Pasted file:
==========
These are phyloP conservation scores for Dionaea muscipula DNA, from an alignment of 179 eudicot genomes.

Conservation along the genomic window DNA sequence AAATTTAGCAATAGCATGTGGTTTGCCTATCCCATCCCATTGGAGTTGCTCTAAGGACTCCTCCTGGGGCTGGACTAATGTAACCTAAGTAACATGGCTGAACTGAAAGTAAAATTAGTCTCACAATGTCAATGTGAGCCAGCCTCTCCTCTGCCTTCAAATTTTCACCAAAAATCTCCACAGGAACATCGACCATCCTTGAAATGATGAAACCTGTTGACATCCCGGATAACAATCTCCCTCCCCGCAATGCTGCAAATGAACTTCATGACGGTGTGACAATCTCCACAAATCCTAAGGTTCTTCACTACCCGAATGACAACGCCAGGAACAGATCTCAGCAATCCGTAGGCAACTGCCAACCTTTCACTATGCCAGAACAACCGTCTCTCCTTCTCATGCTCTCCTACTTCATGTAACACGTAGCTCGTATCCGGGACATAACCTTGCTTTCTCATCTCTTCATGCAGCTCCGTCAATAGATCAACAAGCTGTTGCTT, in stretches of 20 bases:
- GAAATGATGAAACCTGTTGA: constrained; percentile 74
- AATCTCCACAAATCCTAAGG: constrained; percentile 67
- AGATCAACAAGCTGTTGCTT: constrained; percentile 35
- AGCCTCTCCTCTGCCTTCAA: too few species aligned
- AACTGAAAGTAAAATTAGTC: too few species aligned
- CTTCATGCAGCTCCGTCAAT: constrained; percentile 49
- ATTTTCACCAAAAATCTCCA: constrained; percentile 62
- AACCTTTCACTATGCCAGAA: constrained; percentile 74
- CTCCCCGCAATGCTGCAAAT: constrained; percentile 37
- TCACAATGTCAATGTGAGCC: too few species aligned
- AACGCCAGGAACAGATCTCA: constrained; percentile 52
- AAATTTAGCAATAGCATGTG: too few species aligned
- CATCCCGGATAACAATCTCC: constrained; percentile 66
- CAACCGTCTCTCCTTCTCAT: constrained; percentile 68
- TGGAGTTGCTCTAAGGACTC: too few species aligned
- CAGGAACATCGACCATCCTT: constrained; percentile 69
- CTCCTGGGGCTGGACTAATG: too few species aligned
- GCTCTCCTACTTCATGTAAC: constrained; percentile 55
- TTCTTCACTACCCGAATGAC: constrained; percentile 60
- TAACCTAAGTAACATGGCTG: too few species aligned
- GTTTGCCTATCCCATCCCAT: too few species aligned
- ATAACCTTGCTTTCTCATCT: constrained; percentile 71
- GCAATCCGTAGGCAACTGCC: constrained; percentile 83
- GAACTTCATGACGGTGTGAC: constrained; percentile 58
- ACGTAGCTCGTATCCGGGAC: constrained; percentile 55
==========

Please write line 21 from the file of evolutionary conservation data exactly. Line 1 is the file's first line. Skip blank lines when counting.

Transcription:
- TTCTTCACTACCCGAATGAC: constrained; percentile 60